Not long did the nobility last when Lebezyatnikov along with others had realized his real intentions behind blaming Sonya for stealing his hundred-rouble note while it was him, who slipped the bill into her pocket. Oh, the shame and hate Sonya and Katerina Ivanovna went through for a few moments until Raskolnikov grasped from Lebezyatnikov’s rant that it was him, Pyotr Petrovich, who did it, and the real intentions of his in making them appear as culprits was to demonstrate to his mother and sister, Dunya and Pulkheria Raskolnikova, that he was correct in his suspicions because the previous night when they all met for dinner, Raskolnikov had said that Mr. Luzhin was not worth the little finger of Sonya Semyonovna and that he shouldn’t cast stones at her. From this, it was clear that Pyotr Petrovich was a man of pride and he would reach any extent to get back his wounded self-esteem.

Raskolnikov protected Sonya from humiliation in front of the crowd. She looked up to him as if he was her protection. Later, after he had confessed to her that he was the one, he found that Sonya still loved him. He found pleasure when Sonya said that she’d never leave him, no matter where he went. It was as if he was longing for company. Being alone and feeling lonely are two different things, and Raskolnikov had been lonely for a long time now. “I asked you to come with me yesterday because you’re all I have left,” he said. “I want to ask you not to abandon me. You won’t abandon me, Sonya?” Though it was unclear whether he loved Sonya, one thing that was certainly clear is that he wanted her in his life.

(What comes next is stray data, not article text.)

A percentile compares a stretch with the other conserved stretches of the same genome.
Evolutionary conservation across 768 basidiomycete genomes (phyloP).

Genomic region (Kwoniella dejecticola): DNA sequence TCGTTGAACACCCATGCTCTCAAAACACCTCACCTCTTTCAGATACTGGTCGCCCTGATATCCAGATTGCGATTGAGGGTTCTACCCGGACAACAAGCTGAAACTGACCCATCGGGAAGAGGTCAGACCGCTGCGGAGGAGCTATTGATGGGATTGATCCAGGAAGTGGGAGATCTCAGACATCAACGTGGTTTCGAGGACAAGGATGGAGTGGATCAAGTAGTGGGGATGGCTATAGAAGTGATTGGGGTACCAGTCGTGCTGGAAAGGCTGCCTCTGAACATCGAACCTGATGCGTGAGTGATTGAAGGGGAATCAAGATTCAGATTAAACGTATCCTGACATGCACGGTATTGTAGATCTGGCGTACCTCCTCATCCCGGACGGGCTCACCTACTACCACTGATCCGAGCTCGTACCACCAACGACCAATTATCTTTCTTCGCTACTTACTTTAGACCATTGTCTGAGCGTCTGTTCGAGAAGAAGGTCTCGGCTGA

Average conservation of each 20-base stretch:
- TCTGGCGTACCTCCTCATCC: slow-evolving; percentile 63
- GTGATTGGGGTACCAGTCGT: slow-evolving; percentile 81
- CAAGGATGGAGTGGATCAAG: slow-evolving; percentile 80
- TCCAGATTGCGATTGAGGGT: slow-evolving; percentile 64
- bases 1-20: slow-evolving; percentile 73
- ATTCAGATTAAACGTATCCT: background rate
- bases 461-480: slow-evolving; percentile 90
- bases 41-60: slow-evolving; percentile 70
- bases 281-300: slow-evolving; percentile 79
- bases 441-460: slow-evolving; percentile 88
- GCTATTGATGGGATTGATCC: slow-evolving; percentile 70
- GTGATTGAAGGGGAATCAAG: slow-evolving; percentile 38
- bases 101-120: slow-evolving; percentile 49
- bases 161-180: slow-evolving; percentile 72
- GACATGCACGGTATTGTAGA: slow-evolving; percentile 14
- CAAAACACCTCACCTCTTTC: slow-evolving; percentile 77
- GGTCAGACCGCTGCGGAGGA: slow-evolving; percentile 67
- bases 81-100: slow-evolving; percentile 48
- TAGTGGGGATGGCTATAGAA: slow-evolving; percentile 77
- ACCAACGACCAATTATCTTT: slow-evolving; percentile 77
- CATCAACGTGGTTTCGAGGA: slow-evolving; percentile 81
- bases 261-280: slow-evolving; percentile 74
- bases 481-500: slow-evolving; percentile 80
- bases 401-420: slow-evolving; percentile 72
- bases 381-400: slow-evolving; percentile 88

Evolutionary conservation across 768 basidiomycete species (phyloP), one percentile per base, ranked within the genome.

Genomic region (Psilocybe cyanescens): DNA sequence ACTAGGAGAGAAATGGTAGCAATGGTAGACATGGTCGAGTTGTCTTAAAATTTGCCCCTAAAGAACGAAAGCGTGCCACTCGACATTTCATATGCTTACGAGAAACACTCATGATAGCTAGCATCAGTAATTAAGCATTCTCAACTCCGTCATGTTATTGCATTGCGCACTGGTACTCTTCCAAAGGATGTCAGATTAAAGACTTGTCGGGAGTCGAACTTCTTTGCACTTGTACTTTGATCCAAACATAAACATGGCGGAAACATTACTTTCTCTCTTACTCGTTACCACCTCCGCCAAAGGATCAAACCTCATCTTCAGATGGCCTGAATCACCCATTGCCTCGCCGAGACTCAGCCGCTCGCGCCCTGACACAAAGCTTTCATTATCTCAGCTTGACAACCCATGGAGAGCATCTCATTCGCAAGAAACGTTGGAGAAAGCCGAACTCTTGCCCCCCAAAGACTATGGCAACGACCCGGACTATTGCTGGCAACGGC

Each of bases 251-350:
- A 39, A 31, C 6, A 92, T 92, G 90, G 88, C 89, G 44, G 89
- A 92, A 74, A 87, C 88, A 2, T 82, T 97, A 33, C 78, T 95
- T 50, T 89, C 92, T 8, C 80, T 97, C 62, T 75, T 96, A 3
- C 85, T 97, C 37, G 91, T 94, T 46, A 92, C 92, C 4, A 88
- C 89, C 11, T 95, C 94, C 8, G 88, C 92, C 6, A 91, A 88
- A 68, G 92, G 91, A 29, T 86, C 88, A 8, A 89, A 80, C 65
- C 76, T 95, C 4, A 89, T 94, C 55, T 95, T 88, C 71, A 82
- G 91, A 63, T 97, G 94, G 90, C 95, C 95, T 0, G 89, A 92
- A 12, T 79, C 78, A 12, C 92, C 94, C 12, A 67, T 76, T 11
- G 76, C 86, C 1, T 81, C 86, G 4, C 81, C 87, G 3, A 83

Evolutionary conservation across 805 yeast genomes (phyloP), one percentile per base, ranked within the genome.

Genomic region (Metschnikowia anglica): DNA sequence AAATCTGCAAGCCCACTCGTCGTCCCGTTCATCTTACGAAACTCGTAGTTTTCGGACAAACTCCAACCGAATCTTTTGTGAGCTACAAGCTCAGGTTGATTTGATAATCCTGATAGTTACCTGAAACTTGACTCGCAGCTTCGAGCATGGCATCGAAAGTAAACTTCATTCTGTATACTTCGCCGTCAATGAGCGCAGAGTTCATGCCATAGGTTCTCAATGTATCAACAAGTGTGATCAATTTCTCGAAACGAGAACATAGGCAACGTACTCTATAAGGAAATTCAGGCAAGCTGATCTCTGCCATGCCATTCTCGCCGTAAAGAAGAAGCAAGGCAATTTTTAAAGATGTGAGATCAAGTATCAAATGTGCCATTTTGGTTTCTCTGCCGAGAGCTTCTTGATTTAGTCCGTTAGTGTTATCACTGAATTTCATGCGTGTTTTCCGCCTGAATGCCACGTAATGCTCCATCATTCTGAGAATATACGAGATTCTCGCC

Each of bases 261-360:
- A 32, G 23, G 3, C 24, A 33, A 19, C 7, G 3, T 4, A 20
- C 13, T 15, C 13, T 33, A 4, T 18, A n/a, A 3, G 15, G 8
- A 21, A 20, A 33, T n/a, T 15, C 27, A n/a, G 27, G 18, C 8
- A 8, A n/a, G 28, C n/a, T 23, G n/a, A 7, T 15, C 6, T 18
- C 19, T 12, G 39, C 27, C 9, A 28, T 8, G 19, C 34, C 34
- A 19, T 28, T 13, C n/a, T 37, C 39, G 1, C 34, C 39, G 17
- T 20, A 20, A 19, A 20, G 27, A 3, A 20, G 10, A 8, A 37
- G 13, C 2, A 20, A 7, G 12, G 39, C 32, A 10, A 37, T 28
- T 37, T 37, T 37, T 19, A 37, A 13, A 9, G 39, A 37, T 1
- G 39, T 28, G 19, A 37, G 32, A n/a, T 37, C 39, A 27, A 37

At first, he told her that he might not be willing to do the penal servitude yet because he considered himself as one of the extraordinary people. He said that the reason for him to make such a decision was: “Whoever is strong and powerful in mind and spirit is their lord and master! Whoever takes a lot of liberties is right in their eyes. Whoever is able to spit on most things, they consider their law-giver, and the person who takes the most liberties of all is the one who is most in the right! That’s how it’s been in the past, and that’s how it will always be! Only a blind person could fail to perceive it!” He continued by saying, “That power is only given to those who dare to lower themselves and pick it up. Only one thing matters, one thing: to be able to dare. … I wanted to make the dare, and so I killed someone … to make the dare — that was the only reason for it, Sonya.